It has been estimated that up to 50,000 litres per hectare can be held in bromeliad tanks, and although the normal quantity is much, much, smaller, it is a permanent enough habitat to form an attractive option for small creatures in need of a home. Dragonfly larvae can be fund there, and even the tadpoles of many frogs such as the Brazilian Hylid frog found in Espirito Santo. There are spiders that live exclusively in the MA bromeliads, and at least 43 species of ants (there really are an awful lots of ants in Brazil).

More importantly, from a human perspective, they are a significant habitat for the Aedes mosquito, carrier of Dengue fever. Not only do larvae wiggle in the forest bromeliads of the Mata Atlantica, dreaming of the cities they will invade when they are grown up, but Aedes have been found in the large bromeliads found on the rocky mountain outcrops of Vitoria. Especially the Alcantarea genus which forms 90% of the bromeliad flora there. Aedes seem not to like bromeliads very much, and prefer to lay their eggs in shaded artifiical containers, but they are there.

Lastly, if you really want to see a bromeliad up close, buy a pineapple. Cut off the top and replant it, with luck it should grow. My grandmother did this on her kitchen window, and it is still common practice in small farms and households here.

Monday, 1 February 2010

FOTMAR goes South (2)

Some more birds from the southern Brazilian states of the Mata Atlantica.

Rufous coloured thrush (Turdus rufiventris)

One of the commonest birds in the southern Mata Atlantica, and the state bird of Sao Paulo. Actually a fine choice for the city of business as it adopts plain working clothes and industriously harvests anything it can, worms, insects, or fruits. Again like it's patron, it is bigger than any of it's rivals in the garden, and it can even dispute food with marmosets if pushed.

Violaceous euphonia, (Euphonia violacea)

This rather gorgeous little bird is found from the Caribbean to Argentina. Actually the male is the elegant one, the female is kind of drab on the not unreasonable grounds that she incubates the eggs. Unlike a lot of garden birds, the Ve is also found in forests away from man, although their fruit preference means that they are often found in cocoa and citrus plantations too.
The males bight yellow plumage would appear to be a health risk, and indeed it is, as they are favourites for capture and use as caged birds. However, humans view them from the side, hawks look down from above, and from this angle they are cloaked in dark blue. Furthermore, they fly in small flocks which gives more eyes to see any approaching danger.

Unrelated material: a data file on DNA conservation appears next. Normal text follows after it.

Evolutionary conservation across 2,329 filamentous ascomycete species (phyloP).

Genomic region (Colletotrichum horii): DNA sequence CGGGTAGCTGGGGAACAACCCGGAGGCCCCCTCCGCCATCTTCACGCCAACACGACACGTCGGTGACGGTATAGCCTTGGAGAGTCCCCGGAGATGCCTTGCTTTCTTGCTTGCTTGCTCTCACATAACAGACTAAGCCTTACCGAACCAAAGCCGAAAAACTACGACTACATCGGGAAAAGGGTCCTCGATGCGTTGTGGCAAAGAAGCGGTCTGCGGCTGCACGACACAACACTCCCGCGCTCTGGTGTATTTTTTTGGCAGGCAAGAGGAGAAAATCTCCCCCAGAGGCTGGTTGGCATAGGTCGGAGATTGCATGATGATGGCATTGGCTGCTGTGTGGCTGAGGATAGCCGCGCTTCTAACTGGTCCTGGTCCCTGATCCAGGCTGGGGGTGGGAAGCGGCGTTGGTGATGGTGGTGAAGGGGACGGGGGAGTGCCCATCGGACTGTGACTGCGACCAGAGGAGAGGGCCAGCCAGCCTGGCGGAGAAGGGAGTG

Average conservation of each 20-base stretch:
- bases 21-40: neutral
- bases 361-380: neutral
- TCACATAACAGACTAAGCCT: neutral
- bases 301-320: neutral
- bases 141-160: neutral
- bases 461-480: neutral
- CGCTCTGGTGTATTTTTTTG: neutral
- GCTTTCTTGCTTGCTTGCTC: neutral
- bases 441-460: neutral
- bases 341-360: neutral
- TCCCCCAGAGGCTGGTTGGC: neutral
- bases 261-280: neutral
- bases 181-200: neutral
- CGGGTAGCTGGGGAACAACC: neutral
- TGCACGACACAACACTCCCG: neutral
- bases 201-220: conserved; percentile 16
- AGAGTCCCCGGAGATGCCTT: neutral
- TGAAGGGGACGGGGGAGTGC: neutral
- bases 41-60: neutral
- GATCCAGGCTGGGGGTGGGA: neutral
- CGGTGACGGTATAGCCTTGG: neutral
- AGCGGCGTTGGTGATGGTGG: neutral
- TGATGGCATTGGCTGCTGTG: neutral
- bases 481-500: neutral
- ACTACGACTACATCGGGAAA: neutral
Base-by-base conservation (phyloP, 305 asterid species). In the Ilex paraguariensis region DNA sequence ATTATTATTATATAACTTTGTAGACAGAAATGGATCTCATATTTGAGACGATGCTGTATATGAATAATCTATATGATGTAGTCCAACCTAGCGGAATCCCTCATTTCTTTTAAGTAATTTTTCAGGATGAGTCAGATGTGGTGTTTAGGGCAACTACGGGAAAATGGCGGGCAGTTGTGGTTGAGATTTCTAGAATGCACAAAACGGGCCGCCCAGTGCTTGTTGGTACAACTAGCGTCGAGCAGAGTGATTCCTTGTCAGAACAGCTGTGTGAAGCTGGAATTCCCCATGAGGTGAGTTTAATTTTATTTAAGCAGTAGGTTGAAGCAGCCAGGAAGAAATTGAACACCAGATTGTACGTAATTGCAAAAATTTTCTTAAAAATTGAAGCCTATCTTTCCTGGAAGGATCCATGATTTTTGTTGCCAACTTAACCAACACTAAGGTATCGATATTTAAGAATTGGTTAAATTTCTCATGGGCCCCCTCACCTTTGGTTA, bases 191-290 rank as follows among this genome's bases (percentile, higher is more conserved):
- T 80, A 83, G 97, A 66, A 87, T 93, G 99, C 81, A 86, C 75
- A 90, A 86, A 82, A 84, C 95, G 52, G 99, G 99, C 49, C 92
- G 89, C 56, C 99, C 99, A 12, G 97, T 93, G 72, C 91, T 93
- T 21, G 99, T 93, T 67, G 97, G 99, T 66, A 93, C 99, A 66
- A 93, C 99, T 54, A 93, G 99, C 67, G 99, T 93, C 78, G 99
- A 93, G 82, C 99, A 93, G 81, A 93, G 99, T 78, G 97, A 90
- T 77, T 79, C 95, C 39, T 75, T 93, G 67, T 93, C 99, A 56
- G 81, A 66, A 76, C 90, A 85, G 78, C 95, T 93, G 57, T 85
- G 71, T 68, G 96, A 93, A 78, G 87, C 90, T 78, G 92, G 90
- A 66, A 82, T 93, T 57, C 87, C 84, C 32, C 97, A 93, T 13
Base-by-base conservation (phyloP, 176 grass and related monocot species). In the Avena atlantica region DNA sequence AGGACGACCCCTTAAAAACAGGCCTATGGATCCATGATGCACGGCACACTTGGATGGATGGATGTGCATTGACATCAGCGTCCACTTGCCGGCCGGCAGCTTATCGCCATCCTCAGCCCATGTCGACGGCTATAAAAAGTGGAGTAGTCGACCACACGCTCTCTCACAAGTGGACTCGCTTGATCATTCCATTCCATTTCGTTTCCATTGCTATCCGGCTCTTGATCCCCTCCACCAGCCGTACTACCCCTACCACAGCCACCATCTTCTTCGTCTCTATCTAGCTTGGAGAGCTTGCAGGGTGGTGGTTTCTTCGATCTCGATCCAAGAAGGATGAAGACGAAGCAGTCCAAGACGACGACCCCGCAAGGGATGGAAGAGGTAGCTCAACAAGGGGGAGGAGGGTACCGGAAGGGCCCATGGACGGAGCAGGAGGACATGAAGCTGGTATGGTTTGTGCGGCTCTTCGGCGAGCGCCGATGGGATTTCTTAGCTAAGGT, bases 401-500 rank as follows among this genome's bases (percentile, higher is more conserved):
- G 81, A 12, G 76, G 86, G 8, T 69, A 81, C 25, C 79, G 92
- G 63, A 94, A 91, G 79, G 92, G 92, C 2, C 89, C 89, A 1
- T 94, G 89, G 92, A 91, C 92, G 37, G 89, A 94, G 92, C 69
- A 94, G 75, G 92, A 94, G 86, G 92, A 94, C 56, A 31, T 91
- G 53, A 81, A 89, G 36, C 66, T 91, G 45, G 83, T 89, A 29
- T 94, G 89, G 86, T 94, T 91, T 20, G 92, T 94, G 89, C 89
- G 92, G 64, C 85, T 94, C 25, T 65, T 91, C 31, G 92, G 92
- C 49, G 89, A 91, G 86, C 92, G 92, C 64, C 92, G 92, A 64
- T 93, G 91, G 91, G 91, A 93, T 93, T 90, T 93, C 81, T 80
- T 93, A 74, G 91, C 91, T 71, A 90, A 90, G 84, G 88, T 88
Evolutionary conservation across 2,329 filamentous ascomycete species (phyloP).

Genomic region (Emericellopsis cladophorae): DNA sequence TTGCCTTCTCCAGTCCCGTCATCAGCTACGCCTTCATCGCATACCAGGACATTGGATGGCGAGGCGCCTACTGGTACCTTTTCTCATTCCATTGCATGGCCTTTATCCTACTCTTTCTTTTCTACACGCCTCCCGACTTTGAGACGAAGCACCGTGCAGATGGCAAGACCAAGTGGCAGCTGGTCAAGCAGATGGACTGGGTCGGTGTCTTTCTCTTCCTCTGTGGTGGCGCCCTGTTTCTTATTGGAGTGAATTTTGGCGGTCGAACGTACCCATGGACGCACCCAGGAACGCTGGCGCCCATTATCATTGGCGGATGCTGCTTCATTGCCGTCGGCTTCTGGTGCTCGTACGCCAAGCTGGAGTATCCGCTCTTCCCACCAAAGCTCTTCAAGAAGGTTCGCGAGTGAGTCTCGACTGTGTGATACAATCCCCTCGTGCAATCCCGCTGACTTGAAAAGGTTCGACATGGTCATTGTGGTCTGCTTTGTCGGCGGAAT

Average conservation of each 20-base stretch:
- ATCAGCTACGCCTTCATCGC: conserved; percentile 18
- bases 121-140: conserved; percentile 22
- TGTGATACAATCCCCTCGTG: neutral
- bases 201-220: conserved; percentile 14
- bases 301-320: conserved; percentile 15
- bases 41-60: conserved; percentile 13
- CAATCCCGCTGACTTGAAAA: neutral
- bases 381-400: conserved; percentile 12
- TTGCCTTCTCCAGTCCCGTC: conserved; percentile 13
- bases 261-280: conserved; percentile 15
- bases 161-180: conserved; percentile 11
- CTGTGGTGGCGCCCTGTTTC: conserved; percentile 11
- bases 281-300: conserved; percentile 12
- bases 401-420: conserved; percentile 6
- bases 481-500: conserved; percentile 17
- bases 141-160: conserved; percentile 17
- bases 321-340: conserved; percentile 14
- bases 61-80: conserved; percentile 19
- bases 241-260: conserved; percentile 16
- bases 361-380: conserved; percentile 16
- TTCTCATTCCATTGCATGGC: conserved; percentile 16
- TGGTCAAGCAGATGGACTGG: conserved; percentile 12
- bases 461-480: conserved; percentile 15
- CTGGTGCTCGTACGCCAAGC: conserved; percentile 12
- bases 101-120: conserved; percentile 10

Bird of the Day

Bananaquit (Coereba flaveola)

It is one of nature's ironies that that this sensible and adaptable little bird is lumbered with the world's silliest name.

The bananaquit is found throughout Latin America, at least humid areas, but believed to have originated in Caribbean, where it is the most common song bird. This is the reverse the usual situation as normally species migrate in the opposite direction, and so is an achievement in itself. Nowadays, the bananaquit is well adapted to humans. It is a popular garden bird, where it feeds on fruit, and like humming birds, energy rich nectar. However, rather than beating their wings at 1000 beats per minute, and hovering, they simply hop along the leaf and pierce the flower with their sharp, curved, little bills. This sensible approach to life is also found in child rearing, where the adults build not only the standard nest for their progeny, but a separate one for themselves, thus ensuring a quiet night.

The bananaquit is in a class of it's own. Well, at least a family of it's own, the Coerebidae. It disdains to flaunt it's uniqueness with gaudy colours however, and adopts the yellow/grey, white stripe colour scheme of so many birds in Brazil. Quite why this should be so is unclear, but it has been suggested that this is a form of mimicry, the many gaining advantage from the obnoxiousness of the few, either in terms of taste of aggressive behaviour. Yet another example of the little bananaquit's pragmatic approach to life.